The group’s debut album, Rough Around The Edges, features 15 original songs written by Snyder, Splawn, and Biggs, and it’s a tough set of blues rockers like they play them in Texas. Opening with the funky blues, “This Time,” the band quickly rolls headlong into the rocking shuffle “Victim of the Blues,” the smoldering “Texas Drought,” and “Big as a Bus,” an amusing blues with a funk edge. “Low Down Dirty Side of the Blues” slows the pace down a bit before livening things up again with the fast-paced shuffle “Heart Broke, No Good, Nasty Loving Woman.”

“All You Have Left is the Blues” is a soulful slow burner, “Not in the Groove” is a strong, R&B-flavored number with a hint of rock in the mix, and “Crazy About That Woman” is a pleasing blues rocker. Same goes for the sturdy “Texas Sky,” while “Gold Digger” is a gritty blues with a nasty guitar riff.

“I Pity The Fool” is not the Bobby “Blue” Bland classic, but a greasy, somewhat offbeat southern rocker, and the sizzling “Fine and Nasty” continues along that same line, with a bit more of a Texas vibe. “Humpty Dumpty Blues” is a slow blues with the emphasis on Splawn’s nimble B3, and the album wraps with the funky “Toppish Groove.”

Splawn takes the mic for six tunes, Snyder handles five songs, Biggs sings four, and Maloney does one vocal. The musicianship throughout is first rate. It’s obvious that these guys have played together off and on in various groups since the mid ’80s, and their songwriting and composing skills are impressive.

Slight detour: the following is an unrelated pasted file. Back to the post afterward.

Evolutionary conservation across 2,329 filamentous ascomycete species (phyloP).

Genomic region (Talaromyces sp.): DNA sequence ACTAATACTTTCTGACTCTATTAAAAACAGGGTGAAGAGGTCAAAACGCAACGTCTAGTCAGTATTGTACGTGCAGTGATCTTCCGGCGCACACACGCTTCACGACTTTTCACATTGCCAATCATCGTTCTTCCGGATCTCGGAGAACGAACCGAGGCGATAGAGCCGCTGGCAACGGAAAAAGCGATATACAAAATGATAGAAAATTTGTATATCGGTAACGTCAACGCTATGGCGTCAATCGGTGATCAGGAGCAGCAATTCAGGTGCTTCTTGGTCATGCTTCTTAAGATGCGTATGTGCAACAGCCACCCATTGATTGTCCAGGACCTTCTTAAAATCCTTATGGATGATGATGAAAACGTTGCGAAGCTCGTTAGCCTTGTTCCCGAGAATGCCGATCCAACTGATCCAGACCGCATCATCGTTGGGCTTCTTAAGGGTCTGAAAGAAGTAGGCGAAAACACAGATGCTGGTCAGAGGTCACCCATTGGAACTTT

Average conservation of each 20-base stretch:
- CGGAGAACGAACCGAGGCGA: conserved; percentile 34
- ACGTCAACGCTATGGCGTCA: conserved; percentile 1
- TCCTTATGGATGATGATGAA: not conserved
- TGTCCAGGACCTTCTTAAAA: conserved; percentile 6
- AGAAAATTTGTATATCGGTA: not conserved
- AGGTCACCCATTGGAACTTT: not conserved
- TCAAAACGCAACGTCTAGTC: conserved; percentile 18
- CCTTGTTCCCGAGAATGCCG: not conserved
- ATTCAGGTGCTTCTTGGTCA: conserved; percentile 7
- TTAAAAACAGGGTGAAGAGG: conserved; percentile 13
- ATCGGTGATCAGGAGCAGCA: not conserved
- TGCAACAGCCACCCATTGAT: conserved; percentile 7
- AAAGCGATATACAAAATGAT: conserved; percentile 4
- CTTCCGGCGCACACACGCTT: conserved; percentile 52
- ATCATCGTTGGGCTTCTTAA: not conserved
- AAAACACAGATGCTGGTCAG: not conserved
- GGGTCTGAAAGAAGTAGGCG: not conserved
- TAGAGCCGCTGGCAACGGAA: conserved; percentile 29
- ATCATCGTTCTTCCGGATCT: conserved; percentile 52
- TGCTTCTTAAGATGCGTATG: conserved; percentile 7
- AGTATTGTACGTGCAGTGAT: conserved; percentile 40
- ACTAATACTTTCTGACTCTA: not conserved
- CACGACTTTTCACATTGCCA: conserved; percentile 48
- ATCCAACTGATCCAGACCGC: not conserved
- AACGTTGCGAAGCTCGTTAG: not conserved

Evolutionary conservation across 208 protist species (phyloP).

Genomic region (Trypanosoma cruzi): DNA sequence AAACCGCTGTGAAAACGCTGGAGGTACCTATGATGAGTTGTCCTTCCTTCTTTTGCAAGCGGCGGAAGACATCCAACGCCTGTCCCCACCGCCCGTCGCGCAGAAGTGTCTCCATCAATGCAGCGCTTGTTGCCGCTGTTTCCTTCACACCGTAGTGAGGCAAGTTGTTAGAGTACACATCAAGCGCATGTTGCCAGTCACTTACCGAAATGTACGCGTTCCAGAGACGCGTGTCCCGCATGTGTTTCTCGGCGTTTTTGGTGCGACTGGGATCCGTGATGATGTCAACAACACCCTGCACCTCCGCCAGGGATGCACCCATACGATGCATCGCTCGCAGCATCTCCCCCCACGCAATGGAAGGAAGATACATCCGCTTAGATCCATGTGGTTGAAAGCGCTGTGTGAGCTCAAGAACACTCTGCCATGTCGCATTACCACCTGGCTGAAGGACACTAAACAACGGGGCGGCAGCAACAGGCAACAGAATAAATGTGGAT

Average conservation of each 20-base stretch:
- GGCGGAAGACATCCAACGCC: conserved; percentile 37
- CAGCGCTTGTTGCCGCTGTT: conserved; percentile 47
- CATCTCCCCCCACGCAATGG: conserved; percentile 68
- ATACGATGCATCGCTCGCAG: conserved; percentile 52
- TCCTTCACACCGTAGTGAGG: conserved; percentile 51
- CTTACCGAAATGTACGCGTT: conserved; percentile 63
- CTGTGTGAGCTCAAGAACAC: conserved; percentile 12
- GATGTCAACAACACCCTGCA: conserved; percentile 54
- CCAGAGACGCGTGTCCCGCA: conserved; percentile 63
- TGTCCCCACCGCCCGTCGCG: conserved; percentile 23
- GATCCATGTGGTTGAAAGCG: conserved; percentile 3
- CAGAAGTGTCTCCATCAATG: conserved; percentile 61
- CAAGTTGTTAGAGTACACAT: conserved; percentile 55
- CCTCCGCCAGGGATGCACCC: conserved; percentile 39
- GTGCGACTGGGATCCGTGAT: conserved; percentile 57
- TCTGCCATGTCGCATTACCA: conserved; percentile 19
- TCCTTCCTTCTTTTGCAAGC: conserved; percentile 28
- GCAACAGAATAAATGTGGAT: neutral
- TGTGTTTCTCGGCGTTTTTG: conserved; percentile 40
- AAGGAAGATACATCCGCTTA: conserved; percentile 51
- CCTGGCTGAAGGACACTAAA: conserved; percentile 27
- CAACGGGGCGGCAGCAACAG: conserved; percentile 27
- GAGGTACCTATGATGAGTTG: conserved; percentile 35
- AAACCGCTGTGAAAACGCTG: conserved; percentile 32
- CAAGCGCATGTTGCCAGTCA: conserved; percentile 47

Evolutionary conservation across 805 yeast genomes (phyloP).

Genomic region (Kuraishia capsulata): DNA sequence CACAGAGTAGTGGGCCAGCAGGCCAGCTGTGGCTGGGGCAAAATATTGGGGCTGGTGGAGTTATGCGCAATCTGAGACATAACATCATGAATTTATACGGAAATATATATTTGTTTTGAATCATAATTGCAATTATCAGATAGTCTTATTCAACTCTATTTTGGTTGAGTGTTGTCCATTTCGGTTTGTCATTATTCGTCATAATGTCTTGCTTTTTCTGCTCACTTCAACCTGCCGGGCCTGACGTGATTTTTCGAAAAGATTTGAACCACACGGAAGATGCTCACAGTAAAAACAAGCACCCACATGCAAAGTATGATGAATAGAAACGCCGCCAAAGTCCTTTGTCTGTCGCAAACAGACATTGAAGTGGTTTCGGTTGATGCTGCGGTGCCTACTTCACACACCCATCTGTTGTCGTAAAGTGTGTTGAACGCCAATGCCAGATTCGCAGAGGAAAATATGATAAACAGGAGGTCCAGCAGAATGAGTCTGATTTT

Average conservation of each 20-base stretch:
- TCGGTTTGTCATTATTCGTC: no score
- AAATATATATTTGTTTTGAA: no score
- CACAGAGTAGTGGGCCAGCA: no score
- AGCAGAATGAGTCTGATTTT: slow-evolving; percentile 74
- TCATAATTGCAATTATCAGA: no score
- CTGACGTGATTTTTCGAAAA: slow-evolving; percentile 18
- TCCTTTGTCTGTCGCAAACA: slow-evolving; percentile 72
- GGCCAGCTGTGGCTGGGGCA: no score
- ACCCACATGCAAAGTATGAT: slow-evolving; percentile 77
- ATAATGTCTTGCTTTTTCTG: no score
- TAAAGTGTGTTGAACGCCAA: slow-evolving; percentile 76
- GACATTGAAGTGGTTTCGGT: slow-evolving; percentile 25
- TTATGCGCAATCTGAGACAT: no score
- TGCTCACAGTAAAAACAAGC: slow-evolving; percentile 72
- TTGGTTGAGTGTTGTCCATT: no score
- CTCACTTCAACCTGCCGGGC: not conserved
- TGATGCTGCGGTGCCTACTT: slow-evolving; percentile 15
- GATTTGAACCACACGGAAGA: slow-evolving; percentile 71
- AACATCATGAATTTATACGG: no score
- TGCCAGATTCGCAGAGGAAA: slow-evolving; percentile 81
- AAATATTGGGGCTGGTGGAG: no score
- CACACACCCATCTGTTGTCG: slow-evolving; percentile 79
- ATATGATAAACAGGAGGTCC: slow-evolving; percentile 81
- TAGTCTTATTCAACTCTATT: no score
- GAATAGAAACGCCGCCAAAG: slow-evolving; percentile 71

Rough Around The Edges is one of the few good things to emerge from the pandemic and, hopefully, Lone Star Mojo will make it happen again under more ideal conditions.

--- Graham Clarke

Joe Louis Walker

Joe Louis Walker has been one the more consistently solid blues performers during a career that spans nearly 40 years, always keeping his music fresh sounding, with nearly 30 albums to his credit. Walker's latest, Weight of the World (Forty Below Records), shows that this man's still got it, with ten solid cuts showing a variety of blues styles. Walker and producer Eric Corne shared songwriting credits, with the latter also showing up on guitar and background vocals.

The title cut gets the show underway, a soulful number with a Caribbean feel to it, as Walker sings about dealing with the state of the world today but in an optimistic vein. "Is it a Matter of Time" brings out a big sound of brassy soul in a mid-tempo shuffle beat. Changing the mood completely is the very quiet, ethereal "Hello, it's the Blues," with most of the accompaniment coming from Scott Milici's piano  as well as strings arranged  by Eric Gorfain, while background singers give it a gospel feel. .

Walker takes us to New Orleans for the second line sound on "Waking Up the Dead," with Corne's snaky slide guitar giving it that swampy feel. Back to a big soul sound on "Don't Walk Out That Door, with plenty of horns. This one just plain reeks of classic Memphis soul, and is the highlight of the album. "COunt Your Chickens" is an up-tempo blues that again features guitar with plenty of funky effects from Corne.